In the future maybe they’ll add more configuration options, but I do think it is a step in the right direction.

    • May 2, 2011 at 12:42 pm

      I’ve never had a problem with applets being flakey on our computers. I imagine things will improve soon as to function and configurability. They do have a nice appearance. Right now, though, I can’t get the darn weather indicator to work right. It keeps crashing on me when I check the forecast!

  3. June 11, 2011 at 1:46 pm

    There is seriously wrong with an installer when the partitioner doesn’t allow you to dedicate your partitions to your own pathname. There are still serious mounting problems beyond the installation. I have several partitions, and several smb connections – nothing I can do with fstab will guarentee a mount. This version is seriously messed up.

  4. September 7, 2011 at 11:23 pm

    I still feel that due to 99% of desktop PC’s, notebooks and laptops coming pre installed with operating systems like Windows Vista and 7 that it is very hard for the under dogs to ever get a serious hold over the compertition.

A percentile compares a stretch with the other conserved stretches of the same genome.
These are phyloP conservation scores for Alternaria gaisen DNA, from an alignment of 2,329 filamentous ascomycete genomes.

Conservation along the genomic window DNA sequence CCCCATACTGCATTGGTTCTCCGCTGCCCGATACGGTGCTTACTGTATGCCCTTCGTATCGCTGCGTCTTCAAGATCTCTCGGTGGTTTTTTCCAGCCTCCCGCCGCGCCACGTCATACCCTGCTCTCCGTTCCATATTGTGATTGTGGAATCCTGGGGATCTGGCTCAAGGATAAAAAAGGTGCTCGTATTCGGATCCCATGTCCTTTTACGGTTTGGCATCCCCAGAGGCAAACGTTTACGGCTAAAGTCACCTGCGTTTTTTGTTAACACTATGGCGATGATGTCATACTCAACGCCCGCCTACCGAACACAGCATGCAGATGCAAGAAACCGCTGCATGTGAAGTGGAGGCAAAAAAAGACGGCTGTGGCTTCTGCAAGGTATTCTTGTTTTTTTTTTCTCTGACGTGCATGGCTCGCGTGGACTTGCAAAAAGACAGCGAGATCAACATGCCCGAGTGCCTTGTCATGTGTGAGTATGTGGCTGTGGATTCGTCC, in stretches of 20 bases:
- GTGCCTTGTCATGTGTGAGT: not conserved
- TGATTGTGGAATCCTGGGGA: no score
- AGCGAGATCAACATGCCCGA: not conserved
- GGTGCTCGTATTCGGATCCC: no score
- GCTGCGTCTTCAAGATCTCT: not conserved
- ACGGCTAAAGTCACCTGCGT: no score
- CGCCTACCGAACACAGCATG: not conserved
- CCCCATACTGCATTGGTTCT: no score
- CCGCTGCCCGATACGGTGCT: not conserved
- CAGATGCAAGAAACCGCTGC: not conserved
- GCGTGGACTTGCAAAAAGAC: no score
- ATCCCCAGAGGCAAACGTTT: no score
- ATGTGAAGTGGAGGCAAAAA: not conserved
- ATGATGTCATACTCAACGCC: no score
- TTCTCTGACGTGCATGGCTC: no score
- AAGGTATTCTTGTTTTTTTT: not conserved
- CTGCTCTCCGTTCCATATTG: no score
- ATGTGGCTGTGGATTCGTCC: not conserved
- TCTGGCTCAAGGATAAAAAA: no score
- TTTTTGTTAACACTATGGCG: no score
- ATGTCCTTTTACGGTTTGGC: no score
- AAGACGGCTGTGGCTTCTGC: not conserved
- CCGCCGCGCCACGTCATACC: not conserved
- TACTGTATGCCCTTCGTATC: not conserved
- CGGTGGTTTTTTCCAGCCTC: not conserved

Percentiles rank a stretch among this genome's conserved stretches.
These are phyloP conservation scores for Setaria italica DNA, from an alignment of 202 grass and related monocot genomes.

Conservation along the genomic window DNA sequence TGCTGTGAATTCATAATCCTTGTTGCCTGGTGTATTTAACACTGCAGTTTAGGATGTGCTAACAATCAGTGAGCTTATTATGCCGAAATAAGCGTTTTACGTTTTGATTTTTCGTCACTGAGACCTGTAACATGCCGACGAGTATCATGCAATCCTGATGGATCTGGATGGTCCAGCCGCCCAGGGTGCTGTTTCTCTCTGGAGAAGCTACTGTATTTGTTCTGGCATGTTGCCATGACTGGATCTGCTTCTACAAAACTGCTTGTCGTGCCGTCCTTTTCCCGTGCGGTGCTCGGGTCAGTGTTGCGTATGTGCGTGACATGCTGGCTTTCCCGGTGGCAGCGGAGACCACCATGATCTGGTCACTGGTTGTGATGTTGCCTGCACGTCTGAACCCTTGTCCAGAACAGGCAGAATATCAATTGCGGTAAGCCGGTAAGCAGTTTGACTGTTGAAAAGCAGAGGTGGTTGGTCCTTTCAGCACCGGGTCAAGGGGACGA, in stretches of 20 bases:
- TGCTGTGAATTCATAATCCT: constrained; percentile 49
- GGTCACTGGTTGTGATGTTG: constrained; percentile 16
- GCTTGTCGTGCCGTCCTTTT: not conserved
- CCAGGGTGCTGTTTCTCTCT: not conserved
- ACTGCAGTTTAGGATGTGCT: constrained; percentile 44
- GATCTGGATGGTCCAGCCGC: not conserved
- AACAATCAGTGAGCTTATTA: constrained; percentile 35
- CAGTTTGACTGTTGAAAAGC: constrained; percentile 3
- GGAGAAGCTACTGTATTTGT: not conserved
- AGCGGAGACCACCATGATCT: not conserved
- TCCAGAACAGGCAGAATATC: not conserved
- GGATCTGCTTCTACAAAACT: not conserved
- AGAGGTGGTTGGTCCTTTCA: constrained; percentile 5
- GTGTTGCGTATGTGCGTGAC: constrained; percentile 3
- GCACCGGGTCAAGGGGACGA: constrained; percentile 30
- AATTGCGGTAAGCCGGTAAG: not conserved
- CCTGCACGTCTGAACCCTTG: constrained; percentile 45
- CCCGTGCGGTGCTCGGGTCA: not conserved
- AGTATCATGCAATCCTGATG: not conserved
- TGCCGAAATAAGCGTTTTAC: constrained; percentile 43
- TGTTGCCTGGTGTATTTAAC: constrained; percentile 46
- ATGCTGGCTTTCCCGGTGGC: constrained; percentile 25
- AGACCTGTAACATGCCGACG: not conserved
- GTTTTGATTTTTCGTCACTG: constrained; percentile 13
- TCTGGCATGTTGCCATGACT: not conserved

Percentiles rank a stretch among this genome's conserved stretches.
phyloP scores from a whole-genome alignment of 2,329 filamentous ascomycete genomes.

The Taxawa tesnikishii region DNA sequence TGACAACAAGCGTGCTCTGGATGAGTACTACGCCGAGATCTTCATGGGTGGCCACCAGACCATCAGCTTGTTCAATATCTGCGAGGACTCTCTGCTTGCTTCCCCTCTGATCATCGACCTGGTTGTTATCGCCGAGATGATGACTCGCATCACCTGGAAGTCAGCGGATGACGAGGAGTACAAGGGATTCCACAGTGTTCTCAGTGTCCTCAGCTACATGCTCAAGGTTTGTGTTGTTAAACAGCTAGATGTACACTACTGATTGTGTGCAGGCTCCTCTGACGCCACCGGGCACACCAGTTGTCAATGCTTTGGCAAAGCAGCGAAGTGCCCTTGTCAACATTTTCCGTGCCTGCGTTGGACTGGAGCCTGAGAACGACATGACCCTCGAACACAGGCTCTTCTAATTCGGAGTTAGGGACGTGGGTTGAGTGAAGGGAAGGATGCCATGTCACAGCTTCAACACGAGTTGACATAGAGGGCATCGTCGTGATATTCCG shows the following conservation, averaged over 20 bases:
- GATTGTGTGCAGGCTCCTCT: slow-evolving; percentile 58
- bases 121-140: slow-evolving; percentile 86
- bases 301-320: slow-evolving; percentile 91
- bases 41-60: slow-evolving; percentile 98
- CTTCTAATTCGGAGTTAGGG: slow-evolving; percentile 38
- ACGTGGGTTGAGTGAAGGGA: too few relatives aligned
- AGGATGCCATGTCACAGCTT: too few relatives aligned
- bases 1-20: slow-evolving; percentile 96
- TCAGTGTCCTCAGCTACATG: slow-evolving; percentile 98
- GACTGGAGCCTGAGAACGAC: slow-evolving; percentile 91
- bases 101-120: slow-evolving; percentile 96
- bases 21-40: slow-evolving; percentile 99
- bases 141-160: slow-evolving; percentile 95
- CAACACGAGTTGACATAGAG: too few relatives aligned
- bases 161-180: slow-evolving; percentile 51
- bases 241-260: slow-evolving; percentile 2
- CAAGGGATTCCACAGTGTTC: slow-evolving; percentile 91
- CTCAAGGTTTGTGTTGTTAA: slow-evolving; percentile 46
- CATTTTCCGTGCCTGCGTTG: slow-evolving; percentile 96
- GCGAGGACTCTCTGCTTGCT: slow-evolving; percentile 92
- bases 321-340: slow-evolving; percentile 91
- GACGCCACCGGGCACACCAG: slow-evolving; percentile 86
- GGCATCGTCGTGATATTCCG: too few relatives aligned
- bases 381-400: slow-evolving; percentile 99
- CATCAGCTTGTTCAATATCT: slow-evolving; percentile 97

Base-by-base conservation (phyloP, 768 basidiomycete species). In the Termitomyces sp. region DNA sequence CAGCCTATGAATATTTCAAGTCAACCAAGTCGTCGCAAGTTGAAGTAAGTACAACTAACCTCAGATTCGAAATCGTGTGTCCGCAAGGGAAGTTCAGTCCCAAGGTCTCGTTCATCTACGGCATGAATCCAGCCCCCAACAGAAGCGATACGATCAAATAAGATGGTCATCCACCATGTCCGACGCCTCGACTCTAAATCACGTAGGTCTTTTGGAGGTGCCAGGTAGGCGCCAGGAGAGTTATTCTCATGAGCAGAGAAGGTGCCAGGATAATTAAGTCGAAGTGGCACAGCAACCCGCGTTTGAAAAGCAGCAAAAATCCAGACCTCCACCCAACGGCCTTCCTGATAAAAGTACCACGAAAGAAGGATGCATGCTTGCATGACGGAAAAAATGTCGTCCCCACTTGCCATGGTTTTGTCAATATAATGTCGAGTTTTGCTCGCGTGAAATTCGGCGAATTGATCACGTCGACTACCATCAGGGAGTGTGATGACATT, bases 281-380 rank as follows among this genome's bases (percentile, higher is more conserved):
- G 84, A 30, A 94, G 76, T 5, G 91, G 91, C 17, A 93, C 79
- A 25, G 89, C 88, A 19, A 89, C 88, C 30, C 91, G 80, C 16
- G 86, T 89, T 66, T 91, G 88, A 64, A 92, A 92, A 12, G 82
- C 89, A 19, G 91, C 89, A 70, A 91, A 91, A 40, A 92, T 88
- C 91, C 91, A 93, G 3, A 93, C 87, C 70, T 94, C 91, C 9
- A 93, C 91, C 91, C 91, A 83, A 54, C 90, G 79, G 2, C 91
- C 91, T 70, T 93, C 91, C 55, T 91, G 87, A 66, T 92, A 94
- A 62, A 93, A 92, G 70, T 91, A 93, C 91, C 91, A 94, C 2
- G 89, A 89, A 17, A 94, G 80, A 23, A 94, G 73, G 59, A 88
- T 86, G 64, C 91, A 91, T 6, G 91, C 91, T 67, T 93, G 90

Maybe if things were not like this then we might see bigger improvements due to Microsoft etc having to compete with Ubuntu etc rather then the laid back approach they seem to like taking.

  5. October 8, 2011 at 2:09 am

    I had an awful experience with the 11.04. I had a 10.04 installed on my wife’s laptop. I had very successfully weened her off windows and everything was going good till I upgraded to 11.04 to date I am suffering and have not been able to restore the laptop to its full functionality.

    I have a 500 gb share partition 11.04 recognizes and mounts some and ignores the other. Can not get the mouse to work (internal touchpad).

    Most of the times can not even log into the system – even with a live CD. Massive pain. I thoroughly regret migrating to 11.04

  1. May 6, 2011 at 3:05 am
  2. May 26, 2011 at 9:51 pm
  3. August 17, 2011 at 2:12 am